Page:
There are some data in the literature about 4-nonylphenol content in river and lake waters as well as in coastal sea water areas. 4-Nonylphenol was found in surface waters, discharged waters and bed silt of most developed countries: Canada, Great Britain, Spain, Japan, USA, Germany, Taiwan, Switzerland and Italy (Li et al ., 2004  ; Bester et al ., 2001  ;  Ying et al ., 2002 ). Concentration of nonylphenol in the environmental objects is varied from below detection level values to rather high concentration of 644 μg/L (Bernacka et al., 2009 ). According to the classification given by Baronti (Soto et al., 1992 ), surface waters with content of nonylphenol less than 1 μg/L relate to poorly contaminated, 1–10 μg/L to contaminated, and more than 10 μg/L highly contaminated. According to a lot of researches, 4-nonylphenol is toxic for fishes (LC50  = 17–3000 μg/L). Invertebrate and marine algae are also sensitive to the effect of 4-nonylphenol (LC50 in intervals of 21–3000 and 27–2500 μg/L, accordingly) (Vazquez-Duhalt et al., 2005 ).

Analytical determination of alkylphenols is complicated due to their low concentration in the investigated matrices, dilution and frequently high saline background of the sample. Therefore, concentration of 4-nonylphenol is necessary prior to its determination.

Earlier, 4-nonylphenol content in coastal waters of the Russian Far East was not analyzed at all, that is why the purpose of this work was to determine 4-nonylphenol levels in the region most affected by anthropogenic influence — the south of Primorsky region.

Materials and Methods

Solvents and Standards

Analytical standard of 4-nonylphenol (> 98% pure) was obtained from Alfa Aesar (Ward Hill, MA, USA). Sodium chloride, magnesium sulfate, magnesium chloride, calcium chloride, potassium chloride, sodium bicarbonate, potassium iodide, potassium bromide, sodium hydroxide, and anhydrous sodium sulfate, all > 99% pure, were from Neva-reaktiv (St. Petersburg, the Russian Federation). Hydrochloric acid solution (36% v./v. in water) was > 98% pure. To perform the extraction, pentanol, benzene, and hexane were used from Vekton (St. Petersburg, the Russian Federation), and methylene chloride, carbon tetrachloride were from Ekos-1 (Moscow, the Russian Federation). All employed organic solvents were of high purity grade.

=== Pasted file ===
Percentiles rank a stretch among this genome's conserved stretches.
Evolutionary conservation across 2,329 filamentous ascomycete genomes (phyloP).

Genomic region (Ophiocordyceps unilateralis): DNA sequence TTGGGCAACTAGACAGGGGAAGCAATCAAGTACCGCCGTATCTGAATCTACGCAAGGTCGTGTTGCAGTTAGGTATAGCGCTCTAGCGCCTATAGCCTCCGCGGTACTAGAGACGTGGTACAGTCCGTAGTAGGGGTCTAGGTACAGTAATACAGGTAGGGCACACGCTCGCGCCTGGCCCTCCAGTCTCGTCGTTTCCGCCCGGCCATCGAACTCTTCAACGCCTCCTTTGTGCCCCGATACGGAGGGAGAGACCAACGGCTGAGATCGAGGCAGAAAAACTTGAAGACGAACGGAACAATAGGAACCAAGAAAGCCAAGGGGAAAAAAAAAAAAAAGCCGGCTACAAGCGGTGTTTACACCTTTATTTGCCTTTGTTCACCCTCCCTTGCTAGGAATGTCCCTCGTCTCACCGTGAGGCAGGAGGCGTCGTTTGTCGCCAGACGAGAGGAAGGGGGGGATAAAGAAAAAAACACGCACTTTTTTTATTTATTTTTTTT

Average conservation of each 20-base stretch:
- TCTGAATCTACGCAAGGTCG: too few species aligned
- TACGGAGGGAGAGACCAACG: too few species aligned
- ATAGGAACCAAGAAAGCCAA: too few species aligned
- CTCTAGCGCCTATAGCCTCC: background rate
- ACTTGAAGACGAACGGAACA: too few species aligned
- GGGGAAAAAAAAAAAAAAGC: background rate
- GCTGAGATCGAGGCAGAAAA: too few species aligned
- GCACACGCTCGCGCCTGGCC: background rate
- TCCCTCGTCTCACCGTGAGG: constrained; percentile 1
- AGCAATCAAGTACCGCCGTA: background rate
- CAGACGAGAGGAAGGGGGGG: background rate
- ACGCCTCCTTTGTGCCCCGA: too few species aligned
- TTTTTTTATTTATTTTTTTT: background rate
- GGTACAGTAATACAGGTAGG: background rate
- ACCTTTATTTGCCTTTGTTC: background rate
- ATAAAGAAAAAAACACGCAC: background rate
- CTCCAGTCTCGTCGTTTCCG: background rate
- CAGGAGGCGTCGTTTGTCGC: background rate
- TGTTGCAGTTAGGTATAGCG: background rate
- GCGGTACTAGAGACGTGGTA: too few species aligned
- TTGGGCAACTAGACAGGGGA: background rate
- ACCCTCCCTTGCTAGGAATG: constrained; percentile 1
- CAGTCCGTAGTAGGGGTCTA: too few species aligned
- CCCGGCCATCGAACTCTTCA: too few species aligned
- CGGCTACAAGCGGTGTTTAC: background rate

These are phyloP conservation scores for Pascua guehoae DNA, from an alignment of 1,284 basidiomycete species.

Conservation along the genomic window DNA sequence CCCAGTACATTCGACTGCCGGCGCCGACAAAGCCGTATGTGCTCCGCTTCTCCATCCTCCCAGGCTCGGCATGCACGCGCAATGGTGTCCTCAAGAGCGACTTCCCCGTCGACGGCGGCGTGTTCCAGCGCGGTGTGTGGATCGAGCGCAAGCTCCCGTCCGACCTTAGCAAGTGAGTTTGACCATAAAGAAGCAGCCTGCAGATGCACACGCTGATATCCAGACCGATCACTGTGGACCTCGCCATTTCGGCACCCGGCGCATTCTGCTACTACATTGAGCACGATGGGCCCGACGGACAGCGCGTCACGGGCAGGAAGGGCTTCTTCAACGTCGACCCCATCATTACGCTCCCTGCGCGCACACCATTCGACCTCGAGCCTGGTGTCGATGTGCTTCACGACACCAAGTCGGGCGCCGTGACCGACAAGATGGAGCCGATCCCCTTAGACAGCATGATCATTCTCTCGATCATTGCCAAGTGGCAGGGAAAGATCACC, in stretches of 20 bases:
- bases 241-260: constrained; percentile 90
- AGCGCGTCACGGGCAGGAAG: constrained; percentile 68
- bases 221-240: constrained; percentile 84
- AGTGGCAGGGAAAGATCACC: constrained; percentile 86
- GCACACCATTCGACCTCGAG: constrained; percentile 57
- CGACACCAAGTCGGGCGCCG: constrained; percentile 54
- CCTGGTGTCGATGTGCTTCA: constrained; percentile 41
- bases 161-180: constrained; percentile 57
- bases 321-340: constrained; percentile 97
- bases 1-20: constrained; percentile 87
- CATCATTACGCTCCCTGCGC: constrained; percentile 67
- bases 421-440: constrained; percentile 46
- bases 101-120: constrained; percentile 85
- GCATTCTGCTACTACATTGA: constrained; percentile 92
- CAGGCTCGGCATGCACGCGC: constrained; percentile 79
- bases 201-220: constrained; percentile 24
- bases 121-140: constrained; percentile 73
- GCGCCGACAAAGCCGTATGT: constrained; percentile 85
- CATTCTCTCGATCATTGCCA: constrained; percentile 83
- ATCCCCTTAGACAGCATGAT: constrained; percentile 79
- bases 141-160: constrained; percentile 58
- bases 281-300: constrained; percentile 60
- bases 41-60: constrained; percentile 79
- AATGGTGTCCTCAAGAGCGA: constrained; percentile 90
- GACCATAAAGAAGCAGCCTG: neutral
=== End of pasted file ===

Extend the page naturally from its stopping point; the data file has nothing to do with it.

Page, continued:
In the preparation of the basic, working standard solutions and extracts for chromatographic separation, acetonitrile (class 0 for chromatography) was used from Kriohrom (St. Petersburg, the Russian Federation). Basic standard solution with a concentration of 1000 μg/mL was prepared by dissolution of precisely weighed portion of 4-nonylphenol in acetonitrile and stored at a temperature of − 18 °С for not longer than 10 days. Standard working solutions of 4-nonylphenol in acetonitrile with concentrations of 0.01, 0.05, 0.1, 0.5, 1.0 and 2.0 μg/mL were used for plotting the calibration curve (Fig. 1 ). Working standard solutions were prepared immediately before the analysis.


Fig. 1


Fig. 1.

Calibration curve.

Preparation of Artificial Seawater

Artificial seawater prepared according to Krot (1966) was used as artificial matrix. For this purpose weighed portions of dry salts (sodium chloride, magnesium sulfate, magnesium chloride, calcium chloride, potassium chloride, sodium bicarbonate) were dissolved in 500 mL of distilled water. The derived mixture was put into an ultrasonic bath for 5 min and diluted with distilled water to 10 L. Salinity of the prepared artificial seawater was 35 ± 0.5‰. Artificial seawater was stored at a temperature from 0 to + 2 °С for not longer than 5 days.

Sonication processing was performed used Sonorex Super, RK 52 (Bandelin electronic GmbH & Co KG, Germany, 50 Hz, 220 V).

Sampling Area and Water Collection

The sea water samples were taken at times from May to September every year from 2008 to 2015 (Fig. 2 ). Samples were collected manually. One liter of filtered water sample was collected in 1 L dark glass bottle with Teflon cap. It was acidified with 1 mL of conc. HCl (pH ~ 2) to protect it from biodegradation. Samples were stored at 1 °С. The water samples were analyzed within 3 days.


Fig. 2


Fig. 2.

Location of sampling sites in the Amur Bay.

Stations no. 1 — estuary of the Ob'yasneniya River, no. 2 — the Zolotoy Rog Bight, no. 3 — Kuper Саре, no. 4 — estuary of the Kedrovaya River, nos. 5, 7 — central part of the Amur Bay, no. 6 — estuary of the Barabashevka River, no. 8 — Tokarevsky Cape, no. 9 — Staritsky Cape, no. 10 — Ushi i., no. 11 — Matveeva stone, no. 12 — Vasiliev Cape, no. 13 — the Stark str., no. 14 — Prokhodnoy Cape, no. 15 — Likander Cape, no. 16 — Lighthouse, no. 17 — De Vries Bay, no. 18 — Vladivostok Marine Station, no. 19 — estuary of the Razdolnaya River.

PH-meter “HANNA-210” was used for control of the environment acidity.

Extraction